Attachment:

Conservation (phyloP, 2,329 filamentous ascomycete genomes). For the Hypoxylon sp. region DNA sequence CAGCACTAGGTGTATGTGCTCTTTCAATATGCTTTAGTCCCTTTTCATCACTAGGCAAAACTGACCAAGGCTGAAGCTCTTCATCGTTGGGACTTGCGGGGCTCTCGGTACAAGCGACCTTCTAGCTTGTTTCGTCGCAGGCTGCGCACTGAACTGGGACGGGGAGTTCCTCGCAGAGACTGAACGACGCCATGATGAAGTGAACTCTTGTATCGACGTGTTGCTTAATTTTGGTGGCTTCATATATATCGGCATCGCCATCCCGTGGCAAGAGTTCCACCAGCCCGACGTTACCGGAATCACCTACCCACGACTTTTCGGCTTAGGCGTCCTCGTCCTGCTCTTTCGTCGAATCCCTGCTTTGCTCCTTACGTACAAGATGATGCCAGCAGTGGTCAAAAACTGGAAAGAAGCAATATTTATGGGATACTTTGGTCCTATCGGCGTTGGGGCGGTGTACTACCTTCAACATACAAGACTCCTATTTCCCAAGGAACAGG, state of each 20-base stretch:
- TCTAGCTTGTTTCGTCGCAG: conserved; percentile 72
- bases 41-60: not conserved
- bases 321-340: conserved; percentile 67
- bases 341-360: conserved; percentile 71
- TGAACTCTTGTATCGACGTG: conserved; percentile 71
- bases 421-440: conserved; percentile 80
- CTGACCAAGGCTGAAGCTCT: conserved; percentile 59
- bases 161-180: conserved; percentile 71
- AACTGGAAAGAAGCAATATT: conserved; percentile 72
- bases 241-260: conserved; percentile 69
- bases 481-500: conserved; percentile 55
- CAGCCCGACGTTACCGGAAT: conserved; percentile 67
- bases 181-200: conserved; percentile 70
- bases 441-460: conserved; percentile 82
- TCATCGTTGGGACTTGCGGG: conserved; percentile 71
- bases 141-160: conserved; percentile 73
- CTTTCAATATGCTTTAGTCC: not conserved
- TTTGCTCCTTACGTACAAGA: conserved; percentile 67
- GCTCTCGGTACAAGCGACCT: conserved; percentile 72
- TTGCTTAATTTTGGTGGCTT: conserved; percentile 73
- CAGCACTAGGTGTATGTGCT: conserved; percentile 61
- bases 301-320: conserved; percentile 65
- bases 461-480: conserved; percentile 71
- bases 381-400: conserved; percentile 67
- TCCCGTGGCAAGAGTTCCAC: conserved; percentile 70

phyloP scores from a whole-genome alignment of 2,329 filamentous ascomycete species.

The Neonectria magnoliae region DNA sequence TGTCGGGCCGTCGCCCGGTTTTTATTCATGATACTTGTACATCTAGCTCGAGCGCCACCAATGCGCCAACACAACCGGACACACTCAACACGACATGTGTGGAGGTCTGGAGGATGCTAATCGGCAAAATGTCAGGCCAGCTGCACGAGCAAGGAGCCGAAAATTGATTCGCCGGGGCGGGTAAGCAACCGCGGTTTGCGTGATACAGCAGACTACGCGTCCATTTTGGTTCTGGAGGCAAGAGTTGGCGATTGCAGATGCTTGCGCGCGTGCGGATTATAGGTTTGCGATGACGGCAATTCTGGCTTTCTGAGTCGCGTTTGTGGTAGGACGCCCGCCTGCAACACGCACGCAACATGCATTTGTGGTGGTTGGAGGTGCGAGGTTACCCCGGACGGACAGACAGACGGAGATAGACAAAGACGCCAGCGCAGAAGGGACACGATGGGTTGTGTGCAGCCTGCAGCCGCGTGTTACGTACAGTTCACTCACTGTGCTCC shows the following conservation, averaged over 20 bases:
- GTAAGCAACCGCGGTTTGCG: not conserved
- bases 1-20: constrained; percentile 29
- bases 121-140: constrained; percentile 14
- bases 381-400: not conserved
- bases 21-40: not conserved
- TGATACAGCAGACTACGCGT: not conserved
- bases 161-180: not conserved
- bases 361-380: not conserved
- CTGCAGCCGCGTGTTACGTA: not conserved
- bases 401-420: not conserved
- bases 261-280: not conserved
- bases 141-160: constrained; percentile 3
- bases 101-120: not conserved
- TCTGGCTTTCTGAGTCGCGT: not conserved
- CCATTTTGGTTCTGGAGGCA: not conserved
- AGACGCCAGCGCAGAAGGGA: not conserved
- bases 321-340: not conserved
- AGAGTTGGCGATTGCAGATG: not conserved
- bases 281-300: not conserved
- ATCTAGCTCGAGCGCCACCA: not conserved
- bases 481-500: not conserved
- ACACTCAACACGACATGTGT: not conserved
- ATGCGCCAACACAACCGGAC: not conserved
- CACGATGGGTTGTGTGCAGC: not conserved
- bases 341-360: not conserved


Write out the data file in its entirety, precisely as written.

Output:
Conservation (phyloP, 2,329 filamentous ascomycete genomes). For the Hypoxylon sp. region DNA sequence CAGCACTAGGTGTATGTGCTCTTTCAATATGCTTTAGTCCCTTTTCATCACTAGGCAAAACTGACCAAGGCTGAAGCTCTTCATCGTTGGGACTTGCGGGGCTCTCGGTACAAGCGACCTTCTAGCTTGTTTCGTCGCAGGCTGCGCACTGAACTGGGACGGGGAGTTCCTCGCAGAGACTGAACGACGCCATGATGAAGTGAACTCTTGTATCGACGTGTTGCTTAATTTTGGTGGCTTCATATATATCGGCATCGCCATCCCGTGGCAAGAGTTCCACCAGCCCGACGTTACCGGAATCACCTACCCACGACTTTTCGGCTTAGGCGTCCTCGTCCTGCTCTTTCGTCGAATCCCTGCTTTGCTCCTTACGTACAAGATGATGCCAGCAGTGGTCAAAAACTGGAAAGAAGCAATATTTATGGGATACTTTGGTCCTATCGGCGTTGGGGCGGTGTACTACCTTCAACATACAAGACTCCTATTTCCCAAGGAACAGG, state of each 20-base stretch:
- TCTAGCTTGTTTCGTCGCAG: conserved; percentile 72
- bases 41-60: not conserved
- bases 321-340: conserved; percentile 67
- bases 341-360: conserved; percentile 71
- TGAACTCTTGTATCGACGTG: conserved; percentile 71
- bases 421-440: conserved; percentile 80
- CTGACCAAGGCTGAAGCTCT: conserved; percentile 59
- bases 161-180: conserved; percentile 71
- AACTGGAAAGAAGCAATATT: conserved; percentile 72
- bases 241-260: conserved; percentile 69
- bases 481-500: conserved; percentile 55
- CAGCCCGACGTTACCGGAAT: conserved; percentile 67
- bases 181-200: conserved; percentile 70
- bases 441-460: conserved; percentile 82
- TCATCGTTGGGACTTGCGGG: conserved; percentile 71
- bases 141-160: conserved; percentile 73
- CTTTCAATATGCTTTAGTCC: not conserved
- TTTGCTCCTTACGTACAAGA: conserved; percentile 67
- GCTCTCGGTACAAGCGACCT: conserved; percentile 72
- TTGCTTAATTTTGGTGGCTT: conserved; percentile 73
- CAGCACTAGGTGTATGTGCT: conserved; percentile 61
- bases 301-320: conserved; percentile 65
- bases 461-480: conserved; percentile 71
- bases 381-400: conserved; percentile 67
- TCCCGTGGCAAGAGTTCCAC: conserved; percentile 70

phyloP scores from a whole-genome alignment of 2,329 filamentous ascomycete species.

The Neonectria magnoliae region DNA sequence TGTCGGGCCGTCGCCCGGTTTTTATTCATGATACTTGTACATCTAGCTCGAGCGCCACCAATGCGCCAACACAACCGGACACACTCAACACGACATGTGTGGAGGTCTGGAGGATGCTAATCGGCAAAATGTCAGGCCAGCTGCACGAGCAAGGAGCCGAAAATTGATTCGCCGGGGCGGGTAAGCAACCGCGGTTTGCGTGATACAGCAGACTACGCGTCCATTTTGGTTCTGGAGGCAAGAGTTGGCGATTGCAGATGCTTGCGCGCGTGCGGATTATAGGTTTGCGATGACGGCAATTCTGGCTTTCTGAGTCGCGTTTGTGGTAGGACGCCCGCCTGCAACACGCACGCAACATGCATTTGTGGTGGTTGGAGGTGCGAGGTTACCCCGGACGGACAGACAGACGGAGATAGACAAAGACGCCAGCGCAGAAGGGACACGATGGGTTGTGTGCAGCCTGCAGCCGCGTGTTACGTACAGTTCACTCACTGTGCTCC shows the following conservation, averaged over 20 bases:
- GTAAGCAACCGCGGTTTGCG: not conserved
- bases 1-20: constrained; percentile 29
- bases 121-140: constrained; percentile 14
- bases 381-400: not conserved
- bases 21-40: not conserved
- TGATACAGCAGACTACGCGT: not conserved
- bases 161-180: not conserved
- bases 361-380: not conserved
- CTGCAGCCGCGTGTTACGTA: not conserved
- bases 401-420: not conserved
- bases 261-280: not conserved
- bases 141-160: constrained; percentile 3
- bases 101-120: not conserved
- TCTGGCTTTCTGAGTCGCGT: not conserved
- CCATTTTGGTTCTGGAGGCA: not conserved
- AGACGCCAGCGCAGAAGGGA: not conserved
- bases 321-340: not conserved
- AGAGTTGGCGATTGCAGATG: not conserved
- bases 281-300: not conserved
- ATCTAGCTCGAGCGCCACCA: not conserved
- bases 481-500: not conserved
- ACACTCAACACGACATGTGT: not conserved
- ATGCGCCAACACAACCGGAC: not conserved
- CACGATGGGTTGTGTGCAGC: not conserved
- bases 341-360: not conserved